Caller ID Spoofing
On this page
- What is Caller ID spoofing?
- Is Caller ID spoofing illegal?
- How do I protect myself from spoofed calls?
- What else is the CRTC doing about it?
What is Caller ID spoofing?
Your caller identification (Caller ID) display normally indicates the phone number and name associated with the line used to call you. There are, however, legitimate purposes for altering the Caller ID information provided when placing a call. For example, a call centre that places legitimate calls on behalf of multiple clients may alter the Caller ID information to accurately display their client’s name and telephone number, or a doctor calling to discuss a patient’s lab results may want the hospital’s general call back number to be displayed in the Caller ID in order to direct all future inquiries appropriately.
Unfortunately, illegitimate telemarketers may change the information that appears on the Caller ID display (a practice known as Caller ID spoofing) to misrepresent themselves and to trick Canadians into answering the call. For example:
- The Caller ID may be altered to match the first 6-digits of your telephone number so that it looks like a local call, perhaps from a neighbour in your area, also known as ‘neighbouring.’
- The Caller ID may display your own telephone number, also known as ‘mirroring.’
- The Caller ID may display the number of another individual and/or organization (i.e., pose as a recognizable brand).
- The Caller ID may be altered to represent a number that cannot be dialed within the telephone network (e.g. 123-456-7890, 999-999-9999, etc.)
Is Caller ID spoofing illegal?
Telemarketers who make calls to Canadians are required to accurately identify themselves and their client. Telemarketers who use technology to spoof their Caller ID information with inaccurate, false or misleading information violate this requirement. Each violation of the Unsolicited Telemarketing Rules can lead to fines up to $1,500 per violation for an individual and $15,000 per violation for a corporation.
How do I protect myself from spoofed calls?
- Register your telephone number on the National Do Not Call List
File a complaint about a telemarketing call
Note: If you suspect fraud, you can report it to your local police or the Canadian Anti-Fraud Centre (1-888-495-8501), a national service jointly operated by the Royal Canadian Mounted Police, the Ontario Provincial Police and the Competition Bureau.
- Check out the CRTC’s Telemarketing Consumer Alerts to help you identify spoofed calls.
- Exercise caution if you are asked to provide personal information (e.g., banking information, password). When in doubt, hang up and call the number on your account statement or the organization’s website.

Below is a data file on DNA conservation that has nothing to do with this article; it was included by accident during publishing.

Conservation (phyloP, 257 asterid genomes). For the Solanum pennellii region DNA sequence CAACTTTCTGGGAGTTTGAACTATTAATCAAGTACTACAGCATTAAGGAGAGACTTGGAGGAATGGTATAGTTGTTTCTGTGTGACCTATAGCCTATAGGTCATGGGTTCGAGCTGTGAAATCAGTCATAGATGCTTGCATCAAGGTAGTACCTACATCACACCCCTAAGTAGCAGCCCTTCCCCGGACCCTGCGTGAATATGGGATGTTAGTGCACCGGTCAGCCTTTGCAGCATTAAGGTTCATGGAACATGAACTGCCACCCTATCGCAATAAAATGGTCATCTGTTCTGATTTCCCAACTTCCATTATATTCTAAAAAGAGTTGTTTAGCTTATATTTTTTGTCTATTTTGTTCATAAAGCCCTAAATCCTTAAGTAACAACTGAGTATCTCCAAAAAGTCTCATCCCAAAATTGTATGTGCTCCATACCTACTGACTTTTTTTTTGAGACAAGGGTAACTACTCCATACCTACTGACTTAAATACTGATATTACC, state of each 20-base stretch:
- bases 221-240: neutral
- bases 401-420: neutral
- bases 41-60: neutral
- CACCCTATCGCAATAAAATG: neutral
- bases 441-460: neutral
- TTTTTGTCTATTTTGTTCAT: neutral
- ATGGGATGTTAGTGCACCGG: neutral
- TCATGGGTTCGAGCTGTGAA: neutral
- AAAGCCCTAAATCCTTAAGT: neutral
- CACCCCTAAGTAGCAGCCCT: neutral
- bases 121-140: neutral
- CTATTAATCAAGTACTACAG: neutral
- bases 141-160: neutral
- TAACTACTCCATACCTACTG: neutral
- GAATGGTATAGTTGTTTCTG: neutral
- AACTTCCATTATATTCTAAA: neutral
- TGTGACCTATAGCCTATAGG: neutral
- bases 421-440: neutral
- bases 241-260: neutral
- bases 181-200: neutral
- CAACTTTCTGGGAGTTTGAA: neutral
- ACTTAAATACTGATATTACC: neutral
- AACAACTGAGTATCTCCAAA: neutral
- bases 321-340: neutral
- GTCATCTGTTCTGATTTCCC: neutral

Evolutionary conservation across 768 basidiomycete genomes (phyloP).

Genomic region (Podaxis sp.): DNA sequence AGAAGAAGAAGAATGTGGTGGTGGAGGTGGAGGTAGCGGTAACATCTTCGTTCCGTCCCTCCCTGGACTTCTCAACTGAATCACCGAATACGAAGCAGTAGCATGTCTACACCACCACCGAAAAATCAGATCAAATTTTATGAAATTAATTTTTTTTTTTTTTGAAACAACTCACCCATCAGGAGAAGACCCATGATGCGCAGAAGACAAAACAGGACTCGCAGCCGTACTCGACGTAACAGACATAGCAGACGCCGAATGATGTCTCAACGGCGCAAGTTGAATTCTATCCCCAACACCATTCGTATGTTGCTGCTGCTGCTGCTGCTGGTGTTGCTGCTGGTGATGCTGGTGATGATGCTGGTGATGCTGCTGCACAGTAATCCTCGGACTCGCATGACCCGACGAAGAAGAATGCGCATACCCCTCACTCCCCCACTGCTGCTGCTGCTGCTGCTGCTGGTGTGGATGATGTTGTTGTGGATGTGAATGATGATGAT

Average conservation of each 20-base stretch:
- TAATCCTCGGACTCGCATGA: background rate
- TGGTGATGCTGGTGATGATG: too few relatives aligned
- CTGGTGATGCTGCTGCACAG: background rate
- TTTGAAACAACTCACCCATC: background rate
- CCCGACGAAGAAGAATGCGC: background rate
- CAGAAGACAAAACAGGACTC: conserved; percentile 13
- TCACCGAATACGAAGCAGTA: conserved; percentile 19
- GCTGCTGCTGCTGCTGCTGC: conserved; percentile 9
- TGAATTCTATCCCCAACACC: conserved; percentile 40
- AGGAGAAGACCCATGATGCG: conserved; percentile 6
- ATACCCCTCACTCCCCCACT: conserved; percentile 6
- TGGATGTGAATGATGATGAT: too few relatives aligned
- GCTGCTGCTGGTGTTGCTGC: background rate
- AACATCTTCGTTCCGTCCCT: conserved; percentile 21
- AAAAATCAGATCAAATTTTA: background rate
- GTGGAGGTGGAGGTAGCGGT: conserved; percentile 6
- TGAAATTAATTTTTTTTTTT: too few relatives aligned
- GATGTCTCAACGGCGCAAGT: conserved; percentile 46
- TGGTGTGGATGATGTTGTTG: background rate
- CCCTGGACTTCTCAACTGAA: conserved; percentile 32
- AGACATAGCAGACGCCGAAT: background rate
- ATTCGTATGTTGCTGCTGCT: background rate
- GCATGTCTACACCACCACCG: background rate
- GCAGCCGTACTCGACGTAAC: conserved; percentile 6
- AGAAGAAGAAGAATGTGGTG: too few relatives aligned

Certain calling options or features may be available to you to block or filter unsolicited and illegitimate telemarketing calls.
Note: The CRTC asked telecommunications service providers and other parties to provide information on the calling options and features available to help Canadians protect themselves from these calls, and has published a summary of their responses. As a result of a recent public consultation(see below), the CRTC will determine what further measures are required to protect the privacy of Canadians and to prevent undue inconvenience or nuisance resulting from telemarketing calls.
What else is the CRTC doing about it?
To better protect Canadians against unwanted and nuisance calls, new measures are being implemented by telecom service providers. For instance, by December 19, 2019, providers must have either implemented a system to block calls within their networks or offer call-filtering services. Canadians should receive fewer unwanted calls thanks to these new safeguards.
For more information, see the Compliance and Enforcement and Telecom Regulatory Policy 2018-484.
Testing a new call traceback process
In accordance with our request, a telecommunications working group is testing a new industry-wide call traceback process. The objective is to identify the origin of unwanted calls on the Canadian network, regardless of the type of technology used by the caller. The end goal is to enforce the Commission’s Unsolicited Telecommunications Rules and protect Canadians against unwanted and nuisance calls.
Caller ID authentication and verification measure
We asked telecommunications service providers to implement, by September 2020, the STIR/SHAKEN framework which is a caller ID authentication and verification measure. It aims to certify the extent to which a given caller’s identity can be trusted. This will empower Canadians to determine which calls are authenticated, thus reducing the frequency and impact of caller ID spoofing on consumers.
- Compliance and Enforcement and Telecom Decision CRTC 2019-215
- Status of implementation by telecommunications service providers of authentication/verification measures for caller identification
- Call blocking comes into force: Canadians to have more protection against nuisance calls
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